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Sensitivity Analysis of an ENteric Immunity SImulator (ENISI)-Based Model of Immune Responses to Helicobacter pylori Infection.

Alam M, Deng X, Philipson C, Bassaganya-Riera J, Bisset K, Carbo A, Eubank S, Hontecillas R, Hoops S, Mei Y, Abedi V, Marathe M - PLoS ONE (2015)

Bottom Line: Determining the key modeling parameters which govern the outcomes of the system is very challenging.In this article, we develop novel experimental design and analysis techniques to perform both global and local sensitivity analysis of large-scale ABMs. The proposed method can efficiently identify the most significant parameters and quantify their contributions to outcomes of the system.We demonstrate the proposed methodology for ENteric Immune SImulator (ENISI), a large-scale ABM environment, using a computational model of immune responses to Helicobacter pylori colonization of the gastric mucosa.

View Article: PubMed Central - PubMed

Affiliation: Network Dynamics and Simulation Science Laboratory, Virginia Bioinformatics Institute, Virginia Tech, Blacksburg, Virginia, United States of America; Center for Modeling Immunity to Enteric Pathogens, Virginia Bioinformatics Institute, Virginia Tech, Blacksburg, Virginia, United States of America; Department of Computer Science, Virginia Tech, Blacksburg, Virginia, United States of America.

ABSTRACT
Agent-based models (ABM) are widely used to study immune systems, providing a procedural and interactive view of the underlying system. The interaction of components and the behavior of individual objects is described procedurally as a function of the internal states and the local interactions, which are often stochastic in nature. Such models typically have complex structures and consist of a large number of modeling parameters. Determining the key modeling parameters which govern the outcomes of the system is very challenging. Sensitivity analysis plays a vital role in quantifying the impact of modeling parameters in massively interacting systems, including large complex ABM. The high computational cost of executing simulations impedes running experiments with exhaustive parameter settings. Existing techniques of analyzing such a complex system typically focus on local sensitivity analysis, i.e. one parameter at a time, or a close "neighborhood" of particular parameter settings. However, such methods are not adequate to measure the uncertainty and sensitivity of parameters accurately because they overlook the global impacts of parameters on the system. In this article, we develop novel experimental design and analysis techniques to perform both global and local sensitivity analysis of large-scale ABMs. The proposed method can efficiently identify the most significant parameters and quantify their contributions to outcomes of the system. We demonstrate the proposed methodology for ENteric Immune SImulator (ENISI), a large-scale ABM environment, using a computational model of immune responses to Helicobacter pylori colonization of the gastric mucosa.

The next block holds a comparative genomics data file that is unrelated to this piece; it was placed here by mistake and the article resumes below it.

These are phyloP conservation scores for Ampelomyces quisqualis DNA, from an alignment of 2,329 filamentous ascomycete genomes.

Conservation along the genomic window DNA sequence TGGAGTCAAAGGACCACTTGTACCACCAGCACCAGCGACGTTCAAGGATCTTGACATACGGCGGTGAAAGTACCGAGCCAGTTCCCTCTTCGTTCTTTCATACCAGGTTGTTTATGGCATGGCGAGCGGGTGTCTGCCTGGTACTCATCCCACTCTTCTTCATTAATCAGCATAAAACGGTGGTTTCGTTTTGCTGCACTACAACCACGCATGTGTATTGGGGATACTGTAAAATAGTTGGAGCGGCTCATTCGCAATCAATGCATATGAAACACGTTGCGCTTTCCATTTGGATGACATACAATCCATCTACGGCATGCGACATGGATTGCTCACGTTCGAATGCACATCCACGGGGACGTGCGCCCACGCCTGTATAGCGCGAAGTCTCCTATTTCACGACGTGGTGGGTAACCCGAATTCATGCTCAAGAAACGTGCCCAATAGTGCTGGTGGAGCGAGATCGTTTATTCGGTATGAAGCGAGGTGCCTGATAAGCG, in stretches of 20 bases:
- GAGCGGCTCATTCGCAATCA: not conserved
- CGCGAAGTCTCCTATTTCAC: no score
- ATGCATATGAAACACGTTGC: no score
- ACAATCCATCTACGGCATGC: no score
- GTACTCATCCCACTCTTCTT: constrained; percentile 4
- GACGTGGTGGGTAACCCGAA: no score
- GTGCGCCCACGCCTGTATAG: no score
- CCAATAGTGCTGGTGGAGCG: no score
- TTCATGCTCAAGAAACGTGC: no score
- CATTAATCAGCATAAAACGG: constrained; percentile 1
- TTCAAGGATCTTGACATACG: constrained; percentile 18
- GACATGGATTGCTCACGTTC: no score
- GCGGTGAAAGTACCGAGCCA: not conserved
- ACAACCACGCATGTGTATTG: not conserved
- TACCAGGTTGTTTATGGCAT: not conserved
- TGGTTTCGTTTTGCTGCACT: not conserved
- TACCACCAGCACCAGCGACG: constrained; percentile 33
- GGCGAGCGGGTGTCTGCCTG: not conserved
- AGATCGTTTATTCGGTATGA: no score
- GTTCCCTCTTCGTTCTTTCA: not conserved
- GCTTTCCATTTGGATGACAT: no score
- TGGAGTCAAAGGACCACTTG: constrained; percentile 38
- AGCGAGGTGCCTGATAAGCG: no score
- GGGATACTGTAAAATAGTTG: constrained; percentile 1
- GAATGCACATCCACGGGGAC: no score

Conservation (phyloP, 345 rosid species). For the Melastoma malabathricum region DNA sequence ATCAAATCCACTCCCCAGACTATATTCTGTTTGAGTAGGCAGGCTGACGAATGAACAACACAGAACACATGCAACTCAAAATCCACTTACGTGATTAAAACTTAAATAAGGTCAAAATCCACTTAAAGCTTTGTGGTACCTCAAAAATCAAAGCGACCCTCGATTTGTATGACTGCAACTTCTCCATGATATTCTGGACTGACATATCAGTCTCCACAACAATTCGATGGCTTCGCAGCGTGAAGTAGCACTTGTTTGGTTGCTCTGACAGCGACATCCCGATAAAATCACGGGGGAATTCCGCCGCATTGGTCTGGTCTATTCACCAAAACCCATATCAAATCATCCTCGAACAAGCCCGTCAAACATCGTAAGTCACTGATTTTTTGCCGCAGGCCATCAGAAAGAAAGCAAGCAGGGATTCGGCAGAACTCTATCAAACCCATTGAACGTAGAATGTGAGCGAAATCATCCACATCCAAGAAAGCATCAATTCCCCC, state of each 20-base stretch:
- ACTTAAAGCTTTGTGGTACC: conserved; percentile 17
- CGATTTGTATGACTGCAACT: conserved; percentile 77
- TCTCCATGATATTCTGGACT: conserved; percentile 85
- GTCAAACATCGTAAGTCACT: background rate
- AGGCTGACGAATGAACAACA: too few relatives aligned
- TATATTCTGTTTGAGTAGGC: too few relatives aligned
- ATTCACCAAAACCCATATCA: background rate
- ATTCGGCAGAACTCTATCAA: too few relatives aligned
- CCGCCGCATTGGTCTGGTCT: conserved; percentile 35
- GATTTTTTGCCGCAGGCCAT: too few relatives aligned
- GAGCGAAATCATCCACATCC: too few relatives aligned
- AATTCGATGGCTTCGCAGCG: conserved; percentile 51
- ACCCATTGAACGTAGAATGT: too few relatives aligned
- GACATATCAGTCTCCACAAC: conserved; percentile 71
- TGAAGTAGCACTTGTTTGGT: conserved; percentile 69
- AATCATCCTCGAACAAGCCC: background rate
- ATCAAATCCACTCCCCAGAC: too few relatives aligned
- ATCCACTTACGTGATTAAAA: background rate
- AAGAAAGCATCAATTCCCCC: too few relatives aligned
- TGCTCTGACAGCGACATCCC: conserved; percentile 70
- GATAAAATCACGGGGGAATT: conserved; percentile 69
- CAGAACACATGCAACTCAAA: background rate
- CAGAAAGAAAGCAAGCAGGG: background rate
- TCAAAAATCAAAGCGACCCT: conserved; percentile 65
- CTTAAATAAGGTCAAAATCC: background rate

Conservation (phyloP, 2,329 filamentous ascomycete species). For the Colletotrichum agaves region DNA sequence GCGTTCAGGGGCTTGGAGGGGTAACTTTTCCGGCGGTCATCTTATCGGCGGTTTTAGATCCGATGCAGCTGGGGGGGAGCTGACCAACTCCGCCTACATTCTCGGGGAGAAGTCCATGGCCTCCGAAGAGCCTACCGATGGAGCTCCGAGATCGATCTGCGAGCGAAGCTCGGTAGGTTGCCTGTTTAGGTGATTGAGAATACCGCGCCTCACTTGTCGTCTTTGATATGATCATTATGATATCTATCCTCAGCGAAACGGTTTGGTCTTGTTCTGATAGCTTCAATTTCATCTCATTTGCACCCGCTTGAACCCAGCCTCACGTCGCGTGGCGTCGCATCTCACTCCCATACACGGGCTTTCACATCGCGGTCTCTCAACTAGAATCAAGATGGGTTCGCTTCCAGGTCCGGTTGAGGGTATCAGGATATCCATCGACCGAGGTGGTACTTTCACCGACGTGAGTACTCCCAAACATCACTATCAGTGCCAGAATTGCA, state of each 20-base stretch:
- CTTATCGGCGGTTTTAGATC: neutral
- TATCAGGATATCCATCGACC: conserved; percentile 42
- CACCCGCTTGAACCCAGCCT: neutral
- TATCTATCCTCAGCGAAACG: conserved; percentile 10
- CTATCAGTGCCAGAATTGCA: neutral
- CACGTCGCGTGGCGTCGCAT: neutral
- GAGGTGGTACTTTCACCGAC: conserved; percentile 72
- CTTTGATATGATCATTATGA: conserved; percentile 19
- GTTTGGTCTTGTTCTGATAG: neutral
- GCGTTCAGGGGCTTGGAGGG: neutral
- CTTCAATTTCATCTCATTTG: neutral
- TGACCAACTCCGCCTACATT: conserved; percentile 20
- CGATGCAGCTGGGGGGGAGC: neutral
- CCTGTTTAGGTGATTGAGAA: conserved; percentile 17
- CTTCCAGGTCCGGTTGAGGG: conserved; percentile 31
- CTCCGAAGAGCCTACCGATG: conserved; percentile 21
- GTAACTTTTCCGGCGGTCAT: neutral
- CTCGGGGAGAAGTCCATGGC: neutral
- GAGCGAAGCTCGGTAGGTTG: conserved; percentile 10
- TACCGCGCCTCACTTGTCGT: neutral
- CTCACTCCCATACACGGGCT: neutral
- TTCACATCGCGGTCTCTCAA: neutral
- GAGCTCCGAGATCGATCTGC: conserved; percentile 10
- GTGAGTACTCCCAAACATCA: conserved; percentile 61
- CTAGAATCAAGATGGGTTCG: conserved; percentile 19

No MeSH data available.


Effect of parameter p17 on Th1, Th17, iTreg, M0, M1, and M2 phenotypes.
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pone.0136139.g010: Effect of parameter p17 on Th1, Th17, iTreg, M0, M1, and M2 phenotypes.

Mentions: Parameter p17 is the probability of resting T cell stimulation to Th17. The default value for the model is set at 0.1. We also observed the output for values of 0.25, 0.5, and 0.9. The experimental results are shown in Fig 10. When the value of p17 is increased, resting T cells are more likely to produce Th17Prolif than Th1Prolif. So, production of Th17 is increased. We can see that with increasing p17 we should create lower numbers of Th1 as compared to Th17. We also implemented transition of resting T to contact dependent transition. The transition depends on eDC and M1. As p17 does not directly affect M1 or eDC, we do not observe much change in the dynamics of M1 and eDC for p17. So, the effect of parameter p17 for the Th1, Th17 and iTreg dynamics are not very sensitive.